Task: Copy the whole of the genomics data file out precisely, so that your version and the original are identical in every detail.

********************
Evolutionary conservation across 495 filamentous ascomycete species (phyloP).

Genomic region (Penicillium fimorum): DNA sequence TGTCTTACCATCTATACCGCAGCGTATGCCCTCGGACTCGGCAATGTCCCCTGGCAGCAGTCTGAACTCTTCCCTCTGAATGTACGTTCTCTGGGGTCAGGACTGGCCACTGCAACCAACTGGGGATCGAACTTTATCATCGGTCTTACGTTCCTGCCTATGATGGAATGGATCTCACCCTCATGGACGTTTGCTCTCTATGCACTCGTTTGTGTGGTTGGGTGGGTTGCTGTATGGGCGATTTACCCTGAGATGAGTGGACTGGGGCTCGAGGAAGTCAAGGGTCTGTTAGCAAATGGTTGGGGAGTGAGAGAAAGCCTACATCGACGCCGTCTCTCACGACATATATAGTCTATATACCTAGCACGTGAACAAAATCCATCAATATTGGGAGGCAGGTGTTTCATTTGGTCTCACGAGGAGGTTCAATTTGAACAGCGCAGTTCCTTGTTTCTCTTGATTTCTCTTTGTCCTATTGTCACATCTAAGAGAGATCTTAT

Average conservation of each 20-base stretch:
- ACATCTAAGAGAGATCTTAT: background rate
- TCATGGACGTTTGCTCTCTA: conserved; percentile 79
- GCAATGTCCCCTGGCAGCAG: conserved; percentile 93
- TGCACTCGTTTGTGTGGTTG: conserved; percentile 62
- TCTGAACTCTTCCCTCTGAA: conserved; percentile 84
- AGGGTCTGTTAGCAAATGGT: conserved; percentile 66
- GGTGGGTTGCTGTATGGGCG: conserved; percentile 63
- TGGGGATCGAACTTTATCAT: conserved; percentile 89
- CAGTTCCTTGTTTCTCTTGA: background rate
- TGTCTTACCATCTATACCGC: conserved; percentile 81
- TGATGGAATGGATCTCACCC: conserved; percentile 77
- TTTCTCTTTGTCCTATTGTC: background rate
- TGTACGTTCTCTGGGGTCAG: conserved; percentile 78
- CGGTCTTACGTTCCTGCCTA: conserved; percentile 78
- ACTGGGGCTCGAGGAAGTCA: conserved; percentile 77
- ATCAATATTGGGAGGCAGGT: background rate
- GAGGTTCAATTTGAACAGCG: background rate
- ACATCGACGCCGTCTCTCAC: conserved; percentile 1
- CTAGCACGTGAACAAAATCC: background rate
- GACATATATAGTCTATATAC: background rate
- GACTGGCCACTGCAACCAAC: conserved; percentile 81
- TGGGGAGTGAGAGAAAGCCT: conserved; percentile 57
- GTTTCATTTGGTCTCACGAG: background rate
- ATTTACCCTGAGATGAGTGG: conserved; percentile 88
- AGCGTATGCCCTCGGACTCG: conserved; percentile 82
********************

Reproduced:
Evolutionary conservation across 495 filamentous ascomycete species (phyloP).

Genomic region (Penicillium fimorum): DNA sequence TGTCTTACCATCTATACCGCAGCGTATGCCCTCGGACTCGGCAATGTCCCCTGGCAGCAGTCTGAACTCTTCCCTCTGAATGTACGTTCTCTGGGGTCAGGACTGGCCACTGCAACCAACTGGGGATCGAACTTTATCATCGGTCTTACGTTCCTGCCTATGATGGAATGGATCTCACCCTCATGGACGTTTGCTCTCTATGCACTCGTTTGTGTGGTTGGGTGGGTTGCTGTATGGGCGATTTACCCTGAGATGAGTGGACTGGGGCTCGAGGAAGTCAAGGGTCTGTTAGCAAATGGTTGGGGAGTGAGAGAAAGCCTACATCGACGCCGTCTCTCACGACATATATAGTCTATATACCTAGCACGTGAACAAAATCCATCAATATTGGGAGGCAGGTGTTTCATTTGGTCTCACGAGGAGGTTCAATTTGAACAGCGCAGTTCCTTGTTTCTCTTGATTTCTCTTTGTCCTATTGTCACATCTAAGAGAGATCTTAT

Average conservation of each 20-base stretch:
- ACATCTAAGAGAGATCTTAT: background rate
- TCATGGACGTTTGCTCTCTA: conserved; percentile 79
- GCAATGTCCCCTGGCAGCAG: conserved; percentile 93
- TGCACTCGTTTGTGTGGTTG: conserved; percentile 62
- TCTGAACTCTTCCCTCTGAA: conserved; percentile 84
- AGGGTCTGTTAGCAAATGGT: conserved; percentile 66
- GGTGGGTTGCTGTATGGGCG: conserved; percentile 63
- TGGGGATCGAACTTTATCAT: conserved; percentile 89
- CAGTTCCTTGTTTCTCTTGA: background rate
- TGTCTTACCATCTATACCGC: conserved; percentile 81
- TGATGGAATGGATCTCACCC: conserved; percentile 77
- TTTCTCTTTGTCCTATTGTC: background rate
- TGTACGTTCTCTGGGGTCAG: conserved; percentile 78
- CGGTCTTACGTTCCTGCCTA: conserved; percentile 78
- ACTGGGGCTCGAGGAAGTCA: conserved; percentile 77
- ATCAATATTGGGAGGCAGGT: background rate
- GAGGTTCAATTTGAACAGCG: background rate
- ACATCGACGCCGTCTCTCAC: conserved; percentile 1
- CTAGCACGTGAACAAAATCC: background rate
- GACATATATAGTCTATATAC: background rate
- GACTGGCCACTGCAACCAAC: conserved; percentile 81
- TGGGGAGTGAGAGAAAGCCT: conserved; percentile 57
- GTTTCATTTGGTCTCACGAG: background rate
- ATTTACCCTGAGATGAGTGG: conserved; percentile 88
- AGCGTATGCCCTCGGACTCG: conserved; percentile 82